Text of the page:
ENGL329E - Special Topics in Film Studies; Hollywood in the Golden Age, 1930-1950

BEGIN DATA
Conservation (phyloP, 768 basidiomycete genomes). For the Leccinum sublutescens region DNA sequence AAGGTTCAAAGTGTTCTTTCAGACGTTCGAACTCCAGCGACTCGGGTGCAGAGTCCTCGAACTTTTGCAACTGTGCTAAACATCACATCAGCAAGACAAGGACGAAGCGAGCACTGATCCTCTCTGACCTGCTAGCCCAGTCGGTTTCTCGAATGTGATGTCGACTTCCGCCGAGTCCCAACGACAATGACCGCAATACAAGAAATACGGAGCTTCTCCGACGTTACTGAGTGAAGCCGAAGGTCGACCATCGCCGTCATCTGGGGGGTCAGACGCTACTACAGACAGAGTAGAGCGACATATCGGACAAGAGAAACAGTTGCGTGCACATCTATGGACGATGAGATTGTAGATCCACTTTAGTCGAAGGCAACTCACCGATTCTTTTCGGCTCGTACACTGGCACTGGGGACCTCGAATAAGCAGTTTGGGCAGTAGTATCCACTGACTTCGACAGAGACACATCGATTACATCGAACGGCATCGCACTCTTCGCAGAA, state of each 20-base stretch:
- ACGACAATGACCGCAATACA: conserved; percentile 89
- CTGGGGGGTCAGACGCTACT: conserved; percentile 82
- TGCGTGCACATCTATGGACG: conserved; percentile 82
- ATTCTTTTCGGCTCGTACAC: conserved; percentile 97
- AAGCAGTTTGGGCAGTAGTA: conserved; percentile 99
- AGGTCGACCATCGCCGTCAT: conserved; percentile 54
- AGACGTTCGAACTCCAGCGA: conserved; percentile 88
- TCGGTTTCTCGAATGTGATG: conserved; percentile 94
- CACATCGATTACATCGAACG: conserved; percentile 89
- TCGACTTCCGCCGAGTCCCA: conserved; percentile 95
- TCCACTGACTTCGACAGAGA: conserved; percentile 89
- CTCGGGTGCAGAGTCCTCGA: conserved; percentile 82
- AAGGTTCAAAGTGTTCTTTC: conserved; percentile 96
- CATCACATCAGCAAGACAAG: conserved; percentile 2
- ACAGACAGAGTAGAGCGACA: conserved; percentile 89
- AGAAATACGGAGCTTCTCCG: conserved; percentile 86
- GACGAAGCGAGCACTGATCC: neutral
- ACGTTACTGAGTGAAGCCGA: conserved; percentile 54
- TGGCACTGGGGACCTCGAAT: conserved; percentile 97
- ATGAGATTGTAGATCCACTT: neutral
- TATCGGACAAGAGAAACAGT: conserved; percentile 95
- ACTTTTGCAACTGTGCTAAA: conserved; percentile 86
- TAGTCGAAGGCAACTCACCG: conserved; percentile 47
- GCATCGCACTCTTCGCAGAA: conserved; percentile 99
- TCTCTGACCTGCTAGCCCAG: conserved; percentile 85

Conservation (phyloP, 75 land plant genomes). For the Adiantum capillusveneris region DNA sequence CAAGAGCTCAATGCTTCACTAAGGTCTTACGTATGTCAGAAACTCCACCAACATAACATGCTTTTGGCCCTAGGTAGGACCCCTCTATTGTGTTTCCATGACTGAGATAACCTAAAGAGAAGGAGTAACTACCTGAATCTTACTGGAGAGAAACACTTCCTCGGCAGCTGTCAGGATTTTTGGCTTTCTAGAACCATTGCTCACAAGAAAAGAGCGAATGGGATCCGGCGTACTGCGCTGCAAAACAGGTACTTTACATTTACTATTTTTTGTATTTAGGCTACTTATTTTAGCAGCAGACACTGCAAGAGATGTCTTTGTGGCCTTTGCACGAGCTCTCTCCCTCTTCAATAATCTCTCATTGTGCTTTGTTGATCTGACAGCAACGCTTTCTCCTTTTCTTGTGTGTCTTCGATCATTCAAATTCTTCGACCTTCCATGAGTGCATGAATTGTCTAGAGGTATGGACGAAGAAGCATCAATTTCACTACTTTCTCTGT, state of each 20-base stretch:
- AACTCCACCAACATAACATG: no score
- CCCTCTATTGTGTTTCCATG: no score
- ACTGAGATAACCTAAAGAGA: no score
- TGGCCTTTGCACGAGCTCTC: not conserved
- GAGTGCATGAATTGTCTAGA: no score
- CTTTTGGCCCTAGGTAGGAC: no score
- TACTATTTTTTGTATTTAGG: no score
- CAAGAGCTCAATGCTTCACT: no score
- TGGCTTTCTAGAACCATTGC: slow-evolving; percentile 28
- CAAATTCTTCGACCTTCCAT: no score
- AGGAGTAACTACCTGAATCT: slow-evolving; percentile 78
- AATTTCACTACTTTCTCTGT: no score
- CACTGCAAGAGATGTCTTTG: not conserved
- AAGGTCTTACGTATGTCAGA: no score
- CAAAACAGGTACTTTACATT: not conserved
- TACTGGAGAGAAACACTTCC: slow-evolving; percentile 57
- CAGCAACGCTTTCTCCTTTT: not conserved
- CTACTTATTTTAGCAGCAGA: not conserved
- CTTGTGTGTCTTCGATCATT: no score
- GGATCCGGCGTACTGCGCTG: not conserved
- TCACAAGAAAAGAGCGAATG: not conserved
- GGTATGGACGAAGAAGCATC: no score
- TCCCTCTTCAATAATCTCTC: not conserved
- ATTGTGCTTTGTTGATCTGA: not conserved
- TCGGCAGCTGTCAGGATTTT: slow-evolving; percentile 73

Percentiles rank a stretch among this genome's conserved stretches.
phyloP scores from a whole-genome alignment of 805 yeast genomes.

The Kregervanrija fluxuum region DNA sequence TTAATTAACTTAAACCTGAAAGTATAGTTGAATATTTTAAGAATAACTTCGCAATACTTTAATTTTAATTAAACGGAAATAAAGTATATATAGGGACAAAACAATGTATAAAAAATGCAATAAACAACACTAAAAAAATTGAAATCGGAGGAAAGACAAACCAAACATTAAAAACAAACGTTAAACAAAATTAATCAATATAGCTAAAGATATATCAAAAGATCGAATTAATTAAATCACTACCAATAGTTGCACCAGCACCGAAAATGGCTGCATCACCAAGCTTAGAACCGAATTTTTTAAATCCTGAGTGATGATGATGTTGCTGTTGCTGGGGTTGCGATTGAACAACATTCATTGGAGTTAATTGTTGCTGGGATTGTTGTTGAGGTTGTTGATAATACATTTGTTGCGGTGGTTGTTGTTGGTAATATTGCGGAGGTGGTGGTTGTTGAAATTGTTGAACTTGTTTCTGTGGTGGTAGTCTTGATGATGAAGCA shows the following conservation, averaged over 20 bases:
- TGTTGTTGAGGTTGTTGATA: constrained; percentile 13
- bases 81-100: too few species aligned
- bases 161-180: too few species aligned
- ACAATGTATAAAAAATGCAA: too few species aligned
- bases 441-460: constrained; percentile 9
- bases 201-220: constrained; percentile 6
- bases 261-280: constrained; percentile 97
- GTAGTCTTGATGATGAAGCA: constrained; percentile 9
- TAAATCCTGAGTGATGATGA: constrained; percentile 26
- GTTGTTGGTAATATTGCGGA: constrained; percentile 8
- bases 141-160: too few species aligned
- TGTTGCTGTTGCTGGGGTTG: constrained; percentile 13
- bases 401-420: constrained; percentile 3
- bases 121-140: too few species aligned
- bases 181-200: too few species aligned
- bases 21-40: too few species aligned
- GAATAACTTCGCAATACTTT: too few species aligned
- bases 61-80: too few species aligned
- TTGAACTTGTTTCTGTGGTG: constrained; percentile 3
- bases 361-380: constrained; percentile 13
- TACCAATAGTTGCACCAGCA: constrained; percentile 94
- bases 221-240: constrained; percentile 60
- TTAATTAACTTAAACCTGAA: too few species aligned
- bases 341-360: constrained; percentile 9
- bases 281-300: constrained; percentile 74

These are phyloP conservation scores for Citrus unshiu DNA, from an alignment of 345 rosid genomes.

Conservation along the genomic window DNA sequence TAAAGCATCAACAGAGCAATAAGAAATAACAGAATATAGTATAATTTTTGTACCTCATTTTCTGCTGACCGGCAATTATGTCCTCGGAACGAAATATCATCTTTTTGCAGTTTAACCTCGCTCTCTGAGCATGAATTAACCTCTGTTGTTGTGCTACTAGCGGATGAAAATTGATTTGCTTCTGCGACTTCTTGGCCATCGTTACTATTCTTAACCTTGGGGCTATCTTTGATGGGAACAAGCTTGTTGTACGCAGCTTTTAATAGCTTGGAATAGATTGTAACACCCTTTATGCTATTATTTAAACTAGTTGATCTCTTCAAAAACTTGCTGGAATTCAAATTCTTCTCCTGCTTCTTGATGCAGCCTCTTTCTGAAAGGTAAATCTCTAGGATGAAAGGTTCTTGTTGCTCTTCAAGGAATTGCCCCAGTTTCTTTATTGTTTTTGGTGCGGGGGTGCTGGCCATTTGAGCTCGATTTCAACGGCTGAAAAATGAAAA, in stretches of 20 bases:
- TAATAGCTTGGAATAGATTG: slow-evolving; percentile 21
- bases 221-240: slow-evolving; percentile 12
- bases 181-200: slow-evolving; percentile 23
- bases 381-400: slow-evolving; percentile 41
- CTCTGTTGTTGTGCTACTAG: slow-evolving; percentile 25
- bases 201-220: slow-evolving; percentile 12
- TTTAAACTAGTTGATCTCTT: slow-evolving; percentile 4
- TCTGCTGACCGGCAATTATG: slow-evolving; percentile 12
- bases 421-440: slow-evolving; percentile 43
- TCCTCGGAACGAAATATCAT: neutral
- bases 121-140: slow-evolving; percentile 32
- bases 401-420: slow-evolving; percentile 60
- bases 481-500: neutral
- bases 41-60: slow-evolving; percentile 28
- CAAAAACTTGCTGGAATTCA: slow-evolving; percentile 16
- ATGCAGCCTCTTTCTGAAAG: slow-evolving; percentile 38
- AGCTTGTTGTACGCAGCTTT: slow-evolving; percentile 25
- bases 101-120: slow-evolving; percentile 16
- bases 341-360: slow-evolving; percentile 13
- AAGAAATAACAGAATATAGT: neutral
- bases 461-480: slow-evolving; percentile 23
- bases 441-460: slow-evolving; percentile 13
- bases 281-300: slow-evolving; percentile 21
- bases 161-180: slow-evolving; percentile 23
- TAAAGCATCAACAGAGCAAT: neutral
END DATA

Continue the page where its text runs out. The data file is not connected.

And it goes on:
This course examines the history of American movies after the coming of sound, from the consolidation of the Hollywood “dream factory” in the 1930s to the postwar decline and transformation of the American film industry in the 1950s.  Our aim will be to explore the economics, politics, and aesthetics of the movies produced through the Hollywood Studio System.  Topics to be discussed include the business model of the studio system; the approaches to film narration and style developed in Hollywood; the development of the Production Code; the rise of the star system; genres and studio “brands”; representative directors and producers who flourished within the studio system and those who worked outside it.  Students will leave the course with a sense with an understanding of the business and politics of Hollywood during this era, and a sense of the aesthetic possibilities and limits of mainstream films made for mass audiences.  Films include The Public Enemy (1931); Top Hat (1935); Stagecoach (1939); The Wizard of Oz (1939); Rebecca (1940); Casablanca (1942); Mildred Pierce (1945); It’s a Wonderful Life (1946); Singin’ in the Rain (1952); Psycho (1960). Course requirements: Midterm and final exam; group presentation; three short papers.